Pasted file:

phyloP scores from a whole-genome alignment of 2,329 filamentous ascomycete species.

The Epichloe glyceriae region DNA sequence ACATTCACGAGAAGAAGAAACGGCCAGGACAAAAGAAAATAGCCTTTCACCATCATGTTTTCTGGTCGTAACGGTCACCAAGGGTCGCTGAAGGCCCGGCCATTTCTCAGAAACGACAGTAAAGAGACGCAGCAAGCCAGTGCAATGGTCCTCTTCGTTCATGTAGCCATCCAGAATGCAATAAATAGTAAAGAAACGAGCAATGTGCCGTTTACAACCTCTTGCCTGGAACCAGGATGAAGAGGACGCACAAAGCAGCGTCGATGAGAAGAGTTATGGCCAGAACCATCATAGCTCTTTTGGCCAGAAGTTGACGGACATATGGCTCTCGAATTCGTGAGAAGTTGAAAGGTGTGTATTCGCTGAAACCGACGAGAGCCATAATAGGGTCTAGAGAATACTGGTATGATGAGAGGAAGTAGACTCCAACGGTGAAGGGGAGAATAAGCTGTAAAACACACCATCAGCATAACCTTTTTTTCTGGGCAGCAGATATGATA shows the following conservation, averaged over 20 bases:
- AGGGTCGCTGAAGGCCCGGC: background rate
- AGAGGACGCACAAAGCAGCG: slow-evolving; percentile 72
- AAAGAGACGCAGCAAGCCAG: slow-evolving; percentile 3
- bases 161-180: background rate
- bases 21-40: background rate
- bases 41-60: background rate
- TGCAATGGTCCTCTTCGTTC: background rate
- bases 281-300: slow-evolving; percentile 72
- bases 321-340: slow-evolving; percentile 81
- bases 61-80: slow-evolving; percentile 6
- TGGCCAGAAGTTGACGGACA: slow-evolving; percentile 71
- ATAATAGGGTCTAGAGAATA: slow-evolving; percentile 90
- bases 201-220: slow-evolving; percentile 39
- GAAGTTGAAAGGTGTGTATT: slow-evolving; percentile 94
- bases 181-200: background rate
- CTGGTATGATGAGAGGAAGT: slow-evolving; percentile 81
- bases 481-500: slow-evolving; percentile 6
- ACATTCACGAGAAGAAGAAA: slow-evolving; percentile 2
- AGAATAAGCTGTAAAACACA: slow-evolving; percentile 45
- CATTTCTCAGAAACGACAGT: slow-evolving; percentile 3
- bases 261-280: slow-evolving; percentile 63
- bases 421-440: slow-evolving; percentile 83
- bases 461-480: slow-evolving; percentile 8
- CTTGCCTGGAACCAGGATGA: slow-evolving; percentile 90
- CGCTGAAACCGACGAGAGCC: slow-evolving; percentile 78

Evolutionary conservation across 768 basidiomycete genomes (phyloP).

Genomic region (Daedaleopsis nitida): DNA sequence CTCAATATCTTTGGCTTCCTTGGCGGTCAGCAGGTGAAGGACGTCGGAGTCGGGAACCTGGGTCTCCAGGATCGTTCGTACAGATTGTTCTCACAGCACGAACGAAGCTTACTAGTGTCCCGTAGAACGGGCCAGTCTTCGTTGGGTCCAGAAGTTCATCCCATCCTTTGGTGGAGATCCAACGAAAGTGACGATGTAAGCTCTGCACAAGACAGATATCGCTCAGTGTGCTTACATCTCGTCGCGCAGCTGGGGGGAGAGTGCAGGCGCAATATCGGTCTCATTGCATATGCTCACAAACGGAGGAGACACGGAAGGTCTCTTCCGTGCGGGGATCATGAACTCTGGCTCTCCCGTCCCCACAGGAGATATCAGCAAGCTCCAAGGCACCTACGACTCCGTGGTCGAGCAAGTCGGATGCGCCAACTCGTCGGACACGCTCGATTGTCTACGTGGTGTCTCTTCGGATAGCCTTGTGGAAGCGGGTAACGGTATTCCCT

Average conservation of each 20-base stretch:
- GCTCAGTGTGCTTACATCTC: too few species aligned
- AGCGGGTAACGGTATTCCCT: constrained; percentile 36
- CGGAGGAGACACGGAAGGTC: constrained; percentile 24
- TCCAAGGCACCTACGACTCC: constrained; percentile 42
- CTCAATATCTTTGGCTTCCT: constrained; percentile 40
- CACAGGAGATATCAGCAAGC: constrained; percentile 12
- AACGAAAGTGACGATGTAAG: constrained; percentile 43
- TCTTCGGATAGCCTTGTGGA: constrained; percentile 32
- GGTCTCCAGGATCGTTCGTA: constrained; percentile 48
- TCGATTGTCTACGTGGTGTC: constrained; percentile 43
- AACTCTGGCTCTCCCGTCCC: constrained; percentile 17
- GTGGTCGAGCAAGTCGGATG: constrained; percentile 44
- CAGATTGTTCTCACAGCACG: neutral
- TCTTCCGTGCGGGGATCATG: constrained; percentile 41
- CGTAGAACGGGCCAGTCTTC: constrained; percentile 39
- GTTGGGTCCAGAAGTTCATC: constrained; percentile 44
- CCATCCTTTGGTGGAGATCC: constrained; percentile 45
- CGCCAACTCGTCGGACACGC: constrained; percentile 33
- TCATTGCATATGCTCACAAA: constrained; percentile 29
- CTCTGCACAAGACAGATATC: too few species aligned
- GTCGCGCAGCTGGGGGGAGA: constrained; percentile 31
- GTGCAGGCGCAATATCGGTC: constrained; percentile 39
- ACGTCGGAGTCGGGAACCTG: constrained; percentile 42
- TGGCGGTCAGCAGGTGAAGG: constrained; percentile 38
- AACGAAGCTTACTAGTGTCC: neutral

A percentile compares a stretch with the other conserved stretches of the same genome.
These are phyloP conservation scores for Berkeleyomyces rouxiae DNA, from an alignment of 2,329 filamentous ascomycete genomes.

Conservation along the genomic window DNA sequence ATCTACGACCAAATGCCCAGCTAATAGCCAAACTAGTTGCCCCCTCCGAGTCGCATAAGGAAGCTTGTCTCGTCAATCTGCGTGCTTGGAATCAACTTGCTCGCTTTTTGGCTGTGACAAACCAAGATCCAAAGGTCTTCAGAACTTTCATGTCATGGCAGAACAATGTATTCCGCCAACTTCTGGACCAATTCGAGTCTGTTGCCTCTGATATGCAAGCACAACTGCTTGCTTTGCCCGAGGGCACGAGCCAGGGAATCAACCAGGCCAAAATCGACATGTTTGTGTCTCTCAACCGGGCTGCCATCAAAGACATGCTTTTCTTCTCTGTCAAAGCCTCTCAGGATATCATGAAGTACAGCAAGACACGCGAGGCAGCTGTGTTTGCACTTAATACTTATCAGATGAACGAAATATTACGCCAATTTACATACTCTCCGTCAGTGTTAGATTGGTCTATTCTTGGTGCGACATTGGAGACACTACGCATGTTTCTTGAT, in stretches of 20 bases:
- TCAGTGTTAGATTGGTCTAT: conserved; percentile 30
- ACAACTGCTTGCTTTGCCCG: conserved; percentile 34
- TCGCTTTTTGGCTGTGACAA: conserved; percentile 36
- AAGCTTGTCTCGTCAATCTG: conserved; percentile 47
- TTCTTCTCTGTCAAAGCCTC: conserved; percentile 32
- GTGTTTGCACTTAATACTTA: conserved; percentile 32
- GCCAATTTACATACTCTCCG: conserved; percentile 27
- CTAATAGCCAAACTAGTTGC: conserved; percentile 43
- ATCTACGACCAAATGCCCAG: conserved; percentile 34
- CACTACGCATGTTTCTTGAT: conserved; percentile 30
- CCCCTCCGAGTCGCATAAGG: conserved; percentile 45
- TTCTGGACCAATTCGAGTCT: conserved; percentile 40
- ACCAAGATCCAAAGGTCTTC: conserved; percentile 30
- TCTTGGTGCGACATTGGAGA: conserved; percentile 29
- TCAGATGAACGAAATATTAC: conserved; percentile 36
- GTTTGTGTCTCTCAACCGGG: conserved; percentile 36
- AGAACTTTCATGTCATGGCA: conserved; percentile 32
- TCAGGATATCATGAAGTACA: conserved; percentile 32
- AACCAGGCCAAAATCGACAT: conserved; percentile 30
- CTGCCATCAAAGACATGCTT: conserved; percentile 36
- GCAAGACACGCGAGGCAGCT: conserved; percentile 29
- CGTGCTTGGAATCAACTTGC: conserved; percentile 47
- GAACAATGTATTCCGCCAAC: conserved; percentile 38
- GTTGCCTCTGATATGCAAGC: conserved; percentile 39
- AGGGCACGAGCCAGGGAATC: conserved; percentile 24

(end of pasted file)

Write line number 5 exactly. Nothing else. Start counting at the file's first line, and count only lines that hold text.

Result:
- AAAGAGACGCAGCAAGCCAG: slow-evolving; percentile 3